Jays going out with a whimper
In the finale of their second-last home stand of the regular season, the Blue Jays, as has been more common than not, couldn’t generate much offence and lost 2-1 to the Baltimore Orioles on Wednesday night.
The Jays were looking to win five in a row at home for the second time this year. Instead, they were stymied by Baltimore starter Kevin Gausman before an announced crowd of 31,714 at the Rogers Centre.
Toronto, its playoff aspirations long gone, entered the game last in the American League in runs scored with 619.
Wasted was a strong start by Marcus Stroman (11-8), who struck out seven in six innings, scattering six hits and walking three. Had Stroman won for the 12th time this season, it would have marked a career high.
The Orioles took a quick and dirty 2-0 lead in the top of the first inning.
Tim Beckham led off and hit a sharp grounder at third baseman Josh Donaldson. The latter didn’t have trouble fielding the ball, but his throw to Justin Smoak was high and wide, drawing Smoak off the bag. Donaldson was charged with his team-high 13th error of the season and Beckham was safe.
Manny Machado was next up and struck out, and Jonathan Schoop grounded out to Donaldson, moving Beckham up.
With two out, Adam Jones doubled over the head of Teoscar Hernandez in left field, bringing Beckham home.
Kevin Pillar gobbles up just about everything hit his way in centre field, but could not make a superhuman play when Trey Mancini tripled off the wall to score Jones.
Catcher Russell Martin returned to the Jays lineup after he was reinstated from the disabled list a day earlier following his recovery from a strained left oblique. Martin received a hearty round of applause for his first at-bat, in the second inning, but wound up being a nonfactor at the plate, going 0-for-3.
Gausman (11-10) pitched seven innings, giving up six hits and a walk and striking out six. Zach Britton pitched the ninth for his 14th save.
After spotting the visitors a tworun lead, the Jays got one run back in the third inning.
Hernandez, hitting .313 in his previous nine games with the Jays, doubled to right field to lead off. Ryan Goins then sacrificed Hernandez to third base.
Richard Urena, hotter than Hernandez in the month of September, doubled to score Hernandez. Donaldson came up and beat out an infield hit, but the inning ended when Smoak grounded into a double play.
The Jays, hitting a major-league low .224 with runners in scoring position entering the game, couldn’t score in the fourth inning despite having runners at second and third with one out.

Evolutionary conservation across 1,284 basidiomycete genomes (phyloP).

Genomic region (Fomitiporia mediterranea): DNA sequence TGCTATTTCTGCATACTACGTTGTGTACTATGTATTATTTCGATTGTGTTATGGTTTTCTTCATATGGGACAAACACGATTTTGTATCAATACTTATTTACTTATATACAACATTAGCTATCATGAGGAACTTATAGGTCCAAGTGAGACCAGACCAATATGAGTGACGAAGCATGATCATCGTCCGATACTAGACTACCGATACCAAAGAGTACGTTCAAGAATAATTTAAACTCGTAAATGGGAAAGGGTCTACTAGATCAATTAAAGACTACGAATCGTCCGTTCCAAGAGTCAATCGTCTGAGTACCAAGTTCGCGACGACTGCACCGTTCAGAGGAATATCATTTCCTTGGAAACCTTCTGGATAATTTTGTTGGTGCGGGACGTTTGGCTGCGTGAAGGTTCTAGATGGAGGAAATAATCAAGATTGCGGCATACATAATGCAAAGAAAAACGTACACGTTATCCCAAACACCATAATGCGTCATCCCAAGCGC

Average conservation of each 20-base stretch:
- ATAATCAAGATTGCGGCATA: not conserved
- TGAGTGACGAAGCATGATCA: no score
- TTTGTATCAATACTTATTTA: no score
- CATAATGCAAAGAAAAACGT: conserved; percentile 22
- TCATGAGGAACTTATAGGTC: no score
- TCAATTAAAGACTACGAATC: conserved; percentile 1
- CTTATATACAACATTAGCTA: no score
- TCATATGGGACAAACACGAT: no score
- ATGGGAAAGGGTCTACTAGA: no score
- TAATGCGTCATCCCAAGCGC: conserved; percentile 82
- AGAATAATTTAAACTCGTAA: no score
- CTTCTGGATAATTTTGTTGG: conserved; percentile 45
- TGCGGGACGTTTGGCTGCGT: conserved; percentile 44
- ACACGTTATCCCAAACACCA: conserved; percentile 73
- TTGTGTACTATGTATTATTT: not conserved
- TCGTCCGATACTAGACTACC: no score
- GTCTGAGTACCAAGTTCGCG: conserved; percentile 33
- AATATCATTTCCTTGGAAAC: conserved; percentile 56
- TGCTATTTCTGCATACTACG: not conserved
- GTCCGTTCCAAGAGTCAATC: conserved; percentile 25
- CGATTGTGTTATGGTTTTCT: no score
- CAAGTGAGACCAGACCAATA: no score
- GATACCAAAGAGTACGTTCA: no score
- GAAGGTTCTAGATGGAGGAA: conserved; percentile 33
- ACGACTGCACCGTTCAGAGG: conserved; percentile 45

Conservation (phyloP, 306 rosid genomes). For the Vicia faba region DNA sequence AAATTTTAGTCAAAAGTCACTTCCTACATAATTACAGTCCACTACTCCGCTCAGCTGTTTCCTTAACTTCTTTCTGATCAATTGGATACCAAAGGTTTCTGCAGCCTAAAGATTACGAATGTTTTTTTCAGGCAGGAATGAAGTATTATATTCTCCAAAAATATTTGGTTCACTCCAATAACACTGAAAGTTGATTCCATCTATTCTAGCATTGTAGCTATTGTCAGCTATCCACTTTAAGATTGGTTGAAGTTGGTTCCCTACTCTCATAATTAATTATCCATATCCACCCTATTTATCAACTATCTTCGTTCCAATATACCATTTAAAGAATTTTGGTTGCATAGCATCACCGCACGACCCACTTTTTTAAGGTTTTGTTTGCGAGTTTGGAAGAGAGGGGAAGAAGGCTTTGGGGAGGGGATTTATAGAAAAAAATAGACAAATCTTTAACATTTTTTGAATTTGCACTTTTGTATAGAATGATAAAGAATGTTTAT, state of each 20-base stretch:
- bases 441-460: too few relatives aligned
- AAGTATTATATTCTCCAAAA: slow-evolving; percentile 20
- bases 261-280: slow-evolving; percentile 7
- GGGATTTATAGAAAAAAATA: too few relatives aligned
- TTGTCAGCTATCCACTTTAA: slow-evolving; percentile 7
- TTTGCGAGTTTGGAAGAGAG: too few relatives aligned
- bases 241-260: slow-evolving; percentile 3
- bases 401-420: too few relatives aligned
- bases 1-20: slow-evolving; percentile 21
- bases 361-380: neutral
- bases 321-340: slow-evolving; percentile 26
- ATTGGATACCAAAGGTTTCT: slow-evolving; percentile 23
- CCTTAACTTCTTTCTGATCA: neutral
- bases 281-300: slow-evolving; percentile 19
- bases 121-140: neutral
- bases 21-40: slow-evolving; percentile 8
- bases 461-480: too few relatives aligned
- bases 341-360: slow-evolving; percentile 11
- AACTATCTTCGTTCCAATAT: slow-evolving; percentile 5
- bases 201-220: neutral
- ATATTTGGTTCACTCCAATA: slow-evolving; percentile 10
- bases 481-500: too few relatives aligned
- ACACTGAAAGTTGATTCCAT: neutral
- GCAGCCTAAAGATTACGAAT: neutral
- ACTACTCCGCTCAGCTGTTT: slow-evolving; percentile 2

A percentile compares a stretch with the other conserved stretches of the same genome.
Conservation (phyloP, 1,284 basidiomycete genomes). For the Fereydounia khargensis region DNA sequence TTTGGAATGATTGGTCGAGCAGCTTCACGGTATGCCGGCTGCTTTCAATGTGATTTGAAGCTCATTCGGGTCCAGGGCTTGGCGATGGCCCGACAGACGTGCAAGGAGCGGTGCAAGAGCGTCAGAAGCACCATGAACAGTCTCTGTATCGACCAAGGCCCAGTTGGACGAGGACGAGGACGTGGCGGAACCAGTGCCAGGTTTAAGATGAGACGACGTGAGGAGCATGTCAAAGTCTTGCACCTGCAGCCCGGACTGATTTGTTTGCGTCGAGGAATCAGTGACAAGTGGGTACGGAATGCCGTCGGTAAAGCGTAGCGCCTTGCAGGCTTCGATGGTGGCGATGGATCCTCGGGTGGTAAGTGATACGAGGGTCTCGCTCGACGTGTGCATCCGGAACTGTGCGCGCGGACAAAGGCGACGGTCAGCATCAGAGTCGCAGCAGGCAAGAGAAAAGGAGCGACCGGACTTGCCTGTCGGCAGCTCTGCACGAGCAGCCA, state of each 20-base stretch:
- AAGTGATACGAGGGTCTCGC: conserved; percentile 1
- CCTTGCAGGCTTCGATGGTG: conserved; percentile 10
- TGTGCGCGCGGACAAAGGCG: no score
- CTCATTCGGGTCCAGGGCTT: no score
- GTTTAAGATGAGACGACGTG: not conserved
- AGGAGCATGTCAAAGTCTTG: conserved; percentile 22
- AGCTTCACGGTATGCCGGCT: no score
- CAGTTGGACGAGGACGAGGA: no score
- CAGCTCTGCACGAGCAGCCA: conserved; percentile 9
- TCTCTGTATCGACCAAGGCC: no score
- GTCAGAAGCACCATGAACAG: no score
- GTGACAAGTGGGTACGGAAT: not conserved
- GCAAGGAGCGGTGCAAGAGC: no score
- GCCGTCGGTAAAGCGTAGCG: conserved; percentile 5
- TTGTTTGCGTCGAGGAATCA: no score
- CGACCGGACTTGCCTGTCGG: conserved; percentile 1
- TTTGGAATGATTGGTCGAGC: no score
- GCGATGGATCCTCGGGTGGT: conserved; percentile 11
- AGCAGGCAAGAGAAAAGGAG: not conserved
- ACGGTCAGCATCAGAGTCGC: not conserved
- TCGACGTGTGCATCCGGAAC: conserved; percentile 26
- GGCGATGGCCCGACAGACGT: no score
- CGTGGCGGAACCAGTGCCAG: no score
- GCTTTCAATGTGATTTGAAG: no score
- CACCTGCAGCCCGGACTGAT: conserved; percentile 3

Martin grounded out to short, and Hernandez then flied out to centre field.
In the sixth inning, Kendrys Morales doubled off the wall in left field with two out but was stranded when Pillar struck out.
Stroman wriggled out of a heap of trouble in the fourth inning when the Orioles loaded the bases with none out.
Mancini led off with a double and Stroman walked the next two batters, Mark Trumbo and Chris Davis. But Stroman struck out Seth Smith before getting Caleb Joseph to ground into a double play. As he walked off the field, Stroman emphatically pumped his fist and let out a joyful scream.
The Jays’ penultimate trip of the season — a four-game series in Minnesota starting Thursday — will feature a battle with a Twins club holding down the second wild-card spot in the American League. “I tip my hat over there, to what they are doing,” Jays manager John Gibbons said. “Great job. They have some pop in that lineup. It’s a differentlooking team. They have some athletes, they can all run pretty good for the most part. I have been impressed. They have juggled quite a bit of pitching around and they have hung tough.” … And of course, there’s the Cleveland Indians, winners of 21 in a row. The Jays have 16 games remaining, and though none involve Cleveland, Gibbons wouldn’t have minded another shot at the Indians. “Oh, gosh,” Gibbons said. “It’s almost a whole month (since the Indians lost a game). Might be a good time to play them though because the law of averages say … Pretty good, though.”
With training camps opening around the league on Thursday, here are seven burning questions facing the seven Canadian teams:
No one is anticipating that Smith will have to battle Eddie Lack for the No. 1 goaltending job. Then again, no one expected Brian Elliott would temporarily lose the net to Chad Johnson at this time last season. If anything, the Flames will be looking for Smith, who was acquired in a trade from Arizona, to provide assurances that he can rebound from a tough season last year and be the starter Calgary needs him to be. If he can’t, Lack might be more just the backup.
Playing on a line with McDavid turned Pat Maroon into a 27-goal scorer (he previously never had more than 12) and propelled Leon Draisaitl into the top-10 in scoring with 77 points. But with Draisaitl getting a chance to centre his own line, last year’s Art Ross Trophy winner is looking for a new running mate. Will it be Ryan Strome, who was acquired by the Oilers in a trade with the Islanders? Fourthoverall pick Jesse Puljujarvi? Or can someone, such as Jussi Jokinen or Drake Caggiula, win the most coveted spot in hockey.
When the Canadiens traded their top defensive prospect to the Lightning for Drouin, it heaped more pressure on a Quebec-born forward who was finally starting to find his game. That pressure was likely amplified in the last few days when head coach Claude Julien and general manager Marc Bergevin made it clear that Drouin — and not Alex Galchenyuk — would open training camp at centre. Forget that Drouin is only 22 and still developing.
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Toronto Blue Jays starting pitcher Marcus Stroman, right, talks on the mound with catcher Russell Martin and pitching coach Pete Walker during fourth inning AL baseball action against the Baltimore Orioles in Toronto on Wednesday.